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Front Neurol. 2012 Feb 28;3:25. doi: 10.3389/fneur.2012.00025. eCollection 2012.

Reconsidering the role of neuronal intrinsic properties and neuromodulation in vestibular homeostasis.

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1
Centre d'Etude de la SensoriMotricité, CNRS UMR 8194, Université Paris Descartes, Sorbonne Paris Cité Paris, France.

Abstract

The sensorimotor transformations performed by central vestibular neurons constantly adapt as the animal faces conflicting sensory information or sustains injuries. To ensure the homeostasis of vestibular-related functions, neural changes could in part rely on the regulation of 2° VN intrinsic properties. Here we review evidence that demonstrates modulation and plasticity of central vestibular neurons' intrinsic properties. We first present the partition of Rodents' vestibular neurons into distinct subtypes, namely type A and type B. Then, we focus on the respective properties of each type, their putative roles in vestibular functions, fast control by neuromodulators and persistent modifications following a lesion. The intrinsic properties of central vestibular neurons can be swiftly modulated by a wealth of neuromodulators to adapt rapidly to temporary changes of ecophysiological surroundings. To illustrate how intrinsic excitability can be rapidly modified in physiological conditions and therefore be therapeutic targets, we present the modulation of vestibular reflexes in relation to the variations of the neuromodulatory inputs during the sleep/wake cycle. On the other hand, intrinsic properties can also be slowly, yet permanently, modified in response to major perturbations, e.g., after unilateral labyrinthectomy (UL). We revisit the experimental evidence, which demonstrates that drastic alterations of the central vestibular neurons' intrinsic properties occur following UL, with a slow time course, more on par with the compensation of dynamic deficits than static ones. Data are interpreted in the framework of distributed processes that progress from global, large-scale coping mechanisms (e.g., changes in behavioral strategies) to local, small-scale ones (e.g., changes in intrinsic properties). Within this framework, the compensation of dynamic deficits improves over time as deeper modifications are engraved within the finer parts of the vestibular-related networks. Finally, we offer perspectives and working hypotheses to pave the way for future research aimed at understanding the modulation and plasticity of central vestibular neurons' intrinsic properties.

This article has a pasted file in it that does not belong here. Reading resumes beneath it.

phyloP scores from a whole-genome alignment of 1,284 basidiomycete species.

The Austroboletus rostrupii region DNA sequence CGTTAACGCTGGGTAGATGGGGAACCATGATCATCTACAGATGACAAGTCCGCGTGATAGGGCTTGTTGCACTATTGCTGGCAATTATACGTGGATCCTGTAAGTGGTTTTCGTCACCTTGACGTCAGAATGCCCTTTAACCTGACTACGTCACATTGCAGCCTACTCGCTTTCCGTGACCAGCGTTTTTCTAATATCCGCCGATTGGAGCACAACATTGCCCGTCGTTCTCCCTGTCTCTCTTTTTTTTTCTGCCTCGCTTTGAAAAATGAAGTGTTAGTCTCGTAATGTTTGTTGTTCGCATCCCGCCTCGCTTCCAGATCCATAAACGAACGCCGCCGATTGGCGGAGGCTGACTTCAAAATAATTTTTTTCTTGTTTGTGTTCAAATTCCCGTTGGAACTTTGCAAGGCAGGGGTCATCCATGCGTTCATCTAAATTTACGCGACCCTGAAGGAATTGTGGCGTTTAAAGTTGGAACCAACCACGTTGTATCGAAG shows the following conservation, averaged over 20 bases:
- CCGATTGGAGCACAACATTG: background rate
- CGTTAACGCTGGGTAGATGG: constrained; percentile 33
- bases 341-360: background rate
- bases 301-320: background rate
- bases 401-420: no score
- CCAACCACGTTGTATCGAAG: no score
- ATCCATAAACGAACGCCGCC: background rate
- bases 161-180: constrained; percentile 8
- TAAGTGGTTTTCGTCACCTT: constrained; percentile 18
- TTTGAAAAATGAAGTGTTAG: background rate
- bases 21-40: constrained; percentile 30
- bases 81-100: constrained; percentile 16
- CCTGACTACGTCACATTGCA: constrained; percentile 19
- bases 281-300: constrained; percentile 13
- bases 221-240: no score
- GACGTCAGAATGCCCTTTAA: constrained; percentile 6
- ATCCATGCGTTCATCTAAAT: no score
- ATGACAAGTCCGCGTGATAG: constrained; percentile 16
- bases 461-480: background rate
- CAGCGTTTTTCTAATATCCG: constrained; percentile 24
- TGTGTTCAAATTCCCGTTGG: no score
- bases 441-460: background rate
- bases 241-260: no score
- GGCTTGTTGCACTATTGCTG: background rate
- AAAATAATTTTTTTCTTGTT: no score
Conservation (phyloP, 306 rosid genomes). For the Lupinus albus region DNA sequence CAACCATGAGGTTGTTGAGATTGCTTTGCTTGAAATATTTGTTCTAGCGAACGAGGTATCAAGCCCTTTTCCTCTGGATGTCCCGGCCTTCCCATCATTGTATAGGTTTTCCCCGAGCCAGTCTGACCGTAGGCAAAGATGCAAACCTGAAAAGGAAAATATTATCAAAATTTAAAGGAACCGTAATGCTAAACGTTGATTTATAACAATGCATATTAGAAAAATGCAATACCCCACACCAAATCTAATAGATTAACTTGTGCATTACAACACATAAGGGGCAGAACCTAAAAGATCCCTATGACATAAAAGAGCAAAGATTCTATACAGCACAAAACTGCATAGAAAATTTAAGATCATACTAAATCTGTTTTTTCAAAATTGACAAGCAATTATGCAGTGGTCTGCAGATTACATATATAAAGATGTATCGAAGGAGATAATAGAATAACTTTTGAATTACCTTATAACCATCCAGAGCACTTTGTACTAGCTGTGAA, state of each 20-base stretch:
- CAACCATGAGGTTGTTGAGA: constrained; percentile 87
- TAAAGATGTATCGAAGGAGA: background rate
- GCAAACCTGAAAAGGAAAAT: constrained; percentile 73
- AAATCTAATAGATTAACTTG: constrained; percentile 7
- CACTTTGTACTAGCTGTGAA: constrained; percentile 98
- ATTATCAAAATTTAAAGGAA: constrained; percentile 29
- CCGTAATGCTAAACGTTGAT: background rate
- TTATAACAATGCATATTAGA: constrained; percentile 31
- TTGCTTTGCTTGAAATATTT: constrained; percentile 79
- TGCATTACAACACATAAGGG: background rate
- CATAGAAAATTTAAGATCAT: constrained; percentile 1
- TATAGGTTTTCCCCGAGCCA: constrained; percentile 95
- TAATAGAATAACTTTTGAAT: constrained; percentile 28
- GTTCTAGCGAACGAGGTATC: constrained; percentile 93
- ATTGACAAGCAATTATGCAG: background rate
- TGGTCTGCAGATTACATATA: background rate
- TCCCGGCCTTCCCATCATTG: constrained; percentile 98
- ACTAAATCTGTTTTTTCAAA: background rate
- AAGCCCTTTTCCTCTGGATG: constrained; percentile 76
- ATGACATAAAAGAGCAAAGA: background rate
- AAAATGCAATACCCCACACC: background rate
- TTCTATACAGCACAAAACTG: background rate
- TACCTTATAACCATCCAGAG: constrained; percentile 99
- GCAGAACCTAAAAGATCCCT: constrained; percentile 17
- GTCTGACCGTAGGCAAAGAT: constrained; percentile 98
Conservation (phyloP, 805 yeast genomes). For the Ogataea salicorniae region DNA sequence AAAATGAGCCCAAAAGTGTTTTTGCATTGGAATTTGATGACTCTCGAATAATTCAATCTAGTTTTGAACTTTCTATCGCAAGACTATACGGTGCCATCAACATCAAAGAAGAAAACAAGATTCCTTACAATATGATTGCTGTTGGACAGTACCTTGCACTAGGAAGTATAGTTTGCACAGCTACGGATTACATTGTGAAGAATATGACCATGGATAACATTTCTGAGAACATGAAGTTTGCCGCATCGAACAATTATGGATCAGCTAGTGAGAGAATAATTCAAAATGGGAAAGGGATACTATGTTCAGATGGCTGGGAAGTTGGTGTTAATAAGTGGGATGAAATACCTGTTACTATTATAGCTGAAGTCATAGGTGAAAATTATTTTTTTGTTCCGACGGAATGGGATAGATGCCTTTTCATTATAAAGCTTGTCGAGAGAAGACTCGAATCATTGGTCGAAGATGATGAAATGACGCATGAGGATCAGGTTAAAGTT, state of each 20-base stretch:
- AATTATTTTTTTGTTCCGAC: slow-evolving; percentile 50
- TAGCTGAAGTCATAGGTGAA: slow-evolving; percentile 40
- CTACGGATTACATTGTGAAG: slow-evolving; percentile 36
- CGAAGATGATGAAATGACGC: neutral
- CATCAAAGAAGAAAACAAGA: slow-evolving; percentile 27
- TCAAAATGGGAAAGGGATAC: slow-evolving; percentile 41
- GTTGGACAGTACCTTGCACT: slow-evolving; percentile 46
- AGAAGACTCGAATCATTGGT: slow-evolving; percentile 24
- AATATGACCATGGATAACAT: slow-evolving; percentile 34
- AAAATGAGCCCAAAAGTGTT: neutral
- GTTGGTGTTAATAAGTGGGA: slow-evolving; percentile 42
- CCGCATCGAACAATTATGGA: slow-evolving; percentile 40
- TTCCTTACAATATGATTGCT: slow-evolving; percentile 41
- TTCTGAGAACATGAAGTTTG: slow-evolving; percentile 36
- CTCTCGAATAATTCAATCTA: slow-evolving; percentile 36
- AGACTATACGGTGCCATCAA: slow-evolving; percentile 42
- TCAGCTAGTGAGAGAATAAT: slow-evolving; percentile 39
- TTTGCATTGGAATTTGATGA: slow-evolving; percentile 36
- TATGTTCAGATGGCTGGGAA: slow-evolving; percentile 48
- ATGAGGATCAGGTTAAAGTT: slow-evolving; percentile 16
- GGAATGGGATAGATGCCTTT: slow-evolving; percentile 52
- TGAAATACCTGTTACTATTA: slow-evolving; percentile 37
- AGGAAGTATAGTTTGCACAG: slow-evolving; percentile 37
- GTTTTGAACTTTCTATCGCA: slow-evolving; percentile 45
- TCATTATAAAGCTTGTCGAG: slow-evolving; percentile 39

KEYWORDS:

central vestibular neurons; intrinsic properties; neuromodulation; postlesional plasticity; vestibular compensation

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